“You know, everybody wants to see the marquee players, the guys who are exciting or wear the bright clothes and all that,” said Thompson, whose first PGA Tour win came in his 61st career start. “I've always kind of treated my golf game or kind of lived by the motto as, I'm going to let my clubs do the talking. If my clubs talk, and they are saying a lot of good stuff, then good things are going to happen to me.

“And so, you know, I don't think that's going to change. I'm not a flashy player. I'm not dramatic or anything like that. I just kind of plod along, make my pars, eliminate the big mistakes and make a few birdies here and there. If I keep doing that and I stick to that game plan, I'm going to have a great career.”

All of which leads to a head-scratching conundrum: Thompson was able to find success by letting others bask in the attention, but the more he continues playing like this, the more attention he’ll continue to steal away.

Not that he is on the verge of superstardom anytime soon. No, he’ll leave that to the locals, the household names with their own yachts and clothing companies and encouraging entourages in tow.

Thompson will let them have all of those riches as he steps out of the player locker room, right over the red carpet, clutching that glimmering trophy the entire time.

Ogilvy urges distance rollback of ball

By Golf Channel DigitalNovember 23, 2017, 8:49 pm

Add Geoff Ogilvy to the chorus of voices calling for a distance rollback of the golf ball.

In an interview before the start of the Emirates Australian Open, Ogilvy said a "time-out" is needed for governing bodies to deal with the issue.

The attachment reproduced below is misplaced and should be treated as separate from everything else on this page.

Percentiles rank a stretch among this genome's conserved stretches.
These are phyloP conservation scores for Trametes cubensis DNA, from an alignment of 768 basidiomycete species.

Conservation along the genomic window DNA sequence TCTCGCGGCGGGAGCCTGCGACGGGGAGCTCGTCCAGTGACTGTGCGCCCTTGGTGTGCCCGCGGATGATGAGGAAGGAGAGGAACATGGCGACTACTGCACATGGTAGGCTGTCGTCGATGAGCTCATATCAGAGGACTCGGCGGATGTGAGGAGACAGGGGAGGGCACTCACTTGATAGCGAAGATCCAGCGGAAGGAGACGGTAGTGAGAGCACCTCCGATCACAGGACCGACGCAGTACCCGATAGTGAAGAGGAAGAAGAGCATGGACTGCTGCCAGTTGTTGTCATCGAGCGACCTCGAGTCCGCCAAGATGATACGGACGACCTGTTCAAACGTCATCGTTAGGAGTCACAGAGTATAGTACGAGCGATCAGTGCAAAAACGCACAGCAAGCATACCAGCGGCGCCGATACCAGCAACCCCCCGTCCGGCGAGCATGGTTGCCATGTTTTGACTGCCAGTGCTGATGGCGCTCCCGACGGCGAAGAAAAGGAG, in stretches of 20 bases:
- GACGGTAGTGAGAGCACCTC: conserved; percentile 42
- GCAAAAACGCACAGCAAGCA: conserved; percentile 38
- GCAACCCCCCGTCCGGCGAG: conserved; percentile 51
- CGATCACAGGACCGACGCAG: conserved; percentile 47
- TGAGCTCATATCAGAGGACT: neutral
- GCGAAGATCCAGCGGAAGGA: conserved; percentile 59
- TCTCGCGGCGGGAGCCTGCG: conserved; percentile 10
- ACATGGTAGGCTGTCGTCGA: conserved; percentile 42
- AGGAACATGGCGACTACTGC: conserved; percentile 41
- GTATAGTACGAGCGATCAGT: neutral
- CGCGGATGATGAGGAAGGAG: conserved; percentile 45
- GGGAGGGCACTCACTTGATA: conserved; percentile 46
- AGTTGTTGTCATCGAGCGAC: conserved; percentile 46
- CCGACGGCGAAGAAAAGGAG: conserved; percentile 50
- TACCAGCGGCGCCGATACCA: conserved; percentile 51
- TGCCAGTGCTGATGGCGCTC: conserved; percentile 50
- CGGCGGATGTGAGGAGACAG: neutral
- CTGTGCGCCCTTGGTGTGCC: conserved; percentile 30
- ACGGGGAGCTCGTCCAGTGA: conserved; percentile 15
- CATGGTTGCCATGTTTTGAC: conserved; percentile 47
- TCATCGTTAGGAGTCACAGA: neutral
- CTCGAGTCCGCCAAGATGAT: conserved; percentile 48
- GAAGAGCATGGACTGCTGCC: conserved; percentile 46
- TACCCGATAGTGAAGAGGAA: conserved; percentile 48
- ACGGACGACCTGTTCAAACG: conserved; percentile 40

"It's complete nonsense," he said, according to an Australian website. "In my career, it’s gone from 300 yards was a massive hit to you’re a shorter hitter on tour now, legitimately short. It’s changed the way we play great golf courses and that is the crime. It isn’t that the ball goes 400, that’s neither here nor there. It’s the fact the ball going 400 doesn’t makes Augusta work properly, it functions completely wrong.’’

Full-field scores from the Emirates Australian Open

Ogilvy used an example from American baseball to help get his point across to an Australian audience.

“Major League Baseball in America, they use wooden bats, and everywhere else in baseball they use aluminium bats,’’ he said. “And when the major leaguers use aluminium bats they don’t even have to touch it and it completely destroys their stadiums. It’s just comedy.

“That’s kind of what’s happened to us at least with the drivers of these big hitters; We’ve completely outgrown the stadiums. So do you rebuild every stadium in the world? That’s expensive. Or make the ball go shorter? It seems relatively simple from that perspective.’’

Ogilvy, an Australian who won the 2006 U.S. Open, said he believes there will be a rollback, but admitted it would be a "challenge" for manufacturers to produce a ball that flies shorter for pros but does not lose distance when struck by recreational players.

The golf world celebrates Thanksgiving

By Golf Channel DigitalNovember 23, 2017, 6:01 pm

Here's a look, through social media, at how the golf world celebrates Thanksgiving.

Lexi Thompson: